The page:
Parties and politicians have been campaigning for online votes from Italy's 38 million Facebook users.
With just days until Italy’s general election, campaigning has intensified with parties holding rallies across the country.
Parties and candidates have also invested heavily in online ads, in addition to posters and billboards on the street.
A number of party leaders and candidates, including Go Italy (Forza Italia's) Silvio Berlusconi, notably set up Tik Tok accounts in the run-up to the polls to appeal to younger voters.
In Italy, the biggest online audience may be found on Facebook, with around 38 million users, according to Statista.
Using Facebook’s own Ad Library, Euronews has investigated which parties and candidates have spent the most money on Facebook Ads in the last 30 days, from August 22 to September 20.
The Brothers of Italy (Fratelli d’Italia) – led by Giorgia Meloni and currently first in the polls – are the biggest spenders. The right-wing party has spent €119,311 on 73 political advertisements on Facebook its official page, more than €43,000 more than any other party or organisation.
After initially spending less than their political rivals, they have ramped up their online spending by targeting voters in central and southern Italy.
Meloni, in particular, is one of the most followed Italian party leaders on Facebook (having over 2.4 million) and a further €21,411 has been spent on Facebook Ads on her own official page.
In total, Brothers of Italy has spent more than €140,00 on Facebook ads in the last 30 days, more than humanitarian organisations such as Save the Children, Emergency and Unicef Italy.
The regions where all parties spent the most money on Facebook ads were Lombardy (€263,004), Sicily (€259,358), and Campania (€231,581).
Lombardy is the richest and by far the most populous region of Italy. Sicily and Campania, historically known for voting for right-wing parties, were mostly won by the Five Star Movement (M5S) in Italy’s last election in 2018.
Other members of the centre-right coalition in Italy also spent heavily on Facebook ads.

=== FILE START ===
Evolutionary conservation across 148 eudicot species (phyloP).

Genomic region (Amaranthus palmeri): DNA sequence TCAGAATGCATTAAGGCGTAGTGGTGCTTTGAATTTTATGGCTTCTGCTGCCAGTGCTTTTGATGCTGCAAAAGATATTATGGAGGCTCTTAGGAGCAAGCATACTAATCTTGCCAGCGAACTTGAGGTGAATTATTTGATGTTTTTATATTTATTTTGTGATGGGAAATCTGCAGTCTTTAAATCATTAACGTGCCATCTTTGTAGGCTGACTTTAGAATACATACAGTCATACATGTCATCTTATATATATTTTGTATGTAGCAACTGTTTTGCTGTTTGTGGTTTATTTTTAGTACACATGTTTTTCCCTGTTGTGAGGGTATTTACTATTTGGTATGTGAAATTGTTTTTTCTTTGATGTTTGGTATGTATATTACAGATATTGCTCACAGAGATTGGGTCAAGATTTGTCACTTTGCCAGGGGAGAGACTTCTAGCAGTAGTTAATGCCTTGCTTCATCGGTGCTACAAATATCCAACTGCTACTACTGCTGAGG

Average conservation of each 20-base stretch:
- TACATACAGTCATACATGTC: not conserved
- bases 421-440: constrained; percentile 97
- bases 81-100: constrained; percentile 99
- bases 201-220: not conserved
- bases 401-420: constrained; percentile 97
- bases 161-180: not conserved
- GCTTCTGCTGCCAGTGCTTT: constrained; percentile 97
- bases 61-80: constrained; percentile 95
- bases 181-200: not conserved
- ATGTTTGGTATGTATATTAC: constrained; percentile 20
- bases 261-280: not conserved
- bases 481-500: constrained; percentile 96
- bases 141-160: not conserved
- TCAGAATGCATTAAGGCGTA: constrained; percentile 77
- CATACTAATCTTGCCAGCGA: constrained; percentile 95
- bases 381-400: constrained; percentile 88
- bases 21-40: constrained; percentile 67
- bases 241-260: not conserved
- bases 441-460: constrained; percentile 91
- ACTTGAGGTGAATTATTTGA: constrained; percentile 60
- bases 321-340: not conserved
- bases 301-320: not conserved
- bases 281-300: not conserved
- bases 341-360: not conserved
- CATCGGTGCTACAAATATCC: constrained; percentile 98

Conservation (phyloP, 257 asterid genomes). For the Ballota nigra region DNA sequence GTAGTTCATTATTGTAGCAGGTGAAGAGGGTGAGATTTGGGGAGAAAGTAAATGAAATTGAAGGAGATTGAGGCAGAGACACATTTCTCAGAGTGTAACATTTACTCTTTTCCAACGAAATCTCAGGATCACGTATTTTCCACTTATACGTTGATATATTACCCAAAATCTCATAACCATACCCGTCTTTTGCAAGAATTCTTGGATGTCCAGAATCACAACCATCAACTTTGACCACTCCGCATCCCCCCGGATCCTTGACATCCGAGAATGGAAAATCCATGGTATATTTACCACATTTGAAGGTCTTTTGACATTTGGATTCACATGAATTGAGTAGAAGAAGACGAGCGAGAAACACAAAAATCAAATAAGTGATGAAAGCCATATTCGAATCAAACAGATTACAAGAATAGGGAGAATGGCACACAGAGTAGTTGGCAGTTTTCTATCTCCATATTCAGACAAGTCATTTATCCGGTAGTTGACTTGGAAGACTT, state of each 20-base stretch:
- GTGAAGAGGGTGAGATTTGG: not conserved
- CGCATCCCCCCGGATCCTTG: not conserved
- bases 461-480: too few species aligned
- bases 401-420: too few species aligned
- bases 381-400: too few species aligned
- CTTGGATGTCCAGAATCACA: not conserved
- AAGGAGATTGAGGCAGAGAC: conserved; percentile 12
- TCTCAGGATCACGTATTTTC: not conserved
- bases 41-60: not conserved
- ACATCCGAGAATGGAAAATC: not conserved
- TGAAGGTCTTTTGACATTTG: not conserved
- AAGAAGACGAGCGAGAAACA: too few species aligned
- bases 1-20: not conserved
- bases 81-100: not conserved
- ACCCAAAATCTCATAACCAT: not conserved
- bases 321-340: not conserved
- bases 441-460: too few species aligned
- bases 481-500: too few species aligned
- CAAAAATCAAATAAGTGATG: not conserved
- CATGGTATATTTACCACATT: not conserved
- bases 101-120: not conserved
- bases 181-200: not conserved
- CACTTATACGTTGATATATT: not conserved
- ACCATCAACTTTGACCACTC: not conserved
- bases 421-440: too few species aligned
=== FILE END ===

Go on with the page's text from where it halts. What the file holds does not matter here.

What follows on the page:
While the League's official page invested only €6,000, the official page is its leader Matteo Salvini spent €62,655 on ads alone. Salvini is the most followed politician in Italy on Facebook and regularly spends money on online ads.
Severino Nappi, a regional councillor for Salvini’s party in Campania, has also spent €25,987 since August 22.
Similarly, Forza Italia spent five times as much money on ads for their leader Berlusconi than they did on the party's official page.
Meanwhile, Coraggio Italia – a member of the Us Moderates group – spent a huge €59,305 on ads in the last 30 days
In total, the centre-right coalition spent more than €292,000 on Facebook Ads on the official pages of their parties or party leaders.
By contrast, the centre-left coalition invested around half as much in the same period (less than €149,000).
The More Europe (+E) party were the centre-left coalition's biggest spender at €57,234, while the Democratic Party (PD) invested a total of only €46,540 and no money at all on the Facebook page of their leader Enrico Letta.
Among the leaders of major parties in Italy, Letta has the fewest number of followers on Facebook.
However, an unofficial Facebook page for PD supporters spent a further €27,603 on 8 Facebook ads in the last 30 days, while one PD candidate, Antonio Misiani, spent another €13,006 on online Facebook advertising.
The centre-right Civic Movement (IC) of Luigi di Maio and the populist M5S of Giuseppe Conte spent far more money on ads on their leader's Facebook pages than their own.
In fact, the official page of the Five Star Movement has not invested in advertisements in the last 90 days.
Meanwhile, the leader of Italexit -- Gianluigi Paragone -- whose party does not have an official Facebook page, spent €7,364 on ads in the last 30 days.
Italy's Data Protection Agency has recently asked Facebook to clarify its information campaign that targets potential Italian voters.
Meta says the initiative aims to counter interference and remove content that discourages voting, in collaboration with independent fact-checking organisations.
The social network will have to provide "detailed information" on their data processing methods to ensure the initiative only affects users aged 18 and over, the watchdog said.
A Meta spokesperson said that the company's Italian election tools have been "expressly designed to respect users' privacy" and comply with the EU's strict data protection rules (GDPR).
"We are cooperating with the Italian Data Protection Authority to explain how we are working to help protect the integrity of the Italian election and to connect people with reliable election information from the Ministry of Interior", the spokesperson added.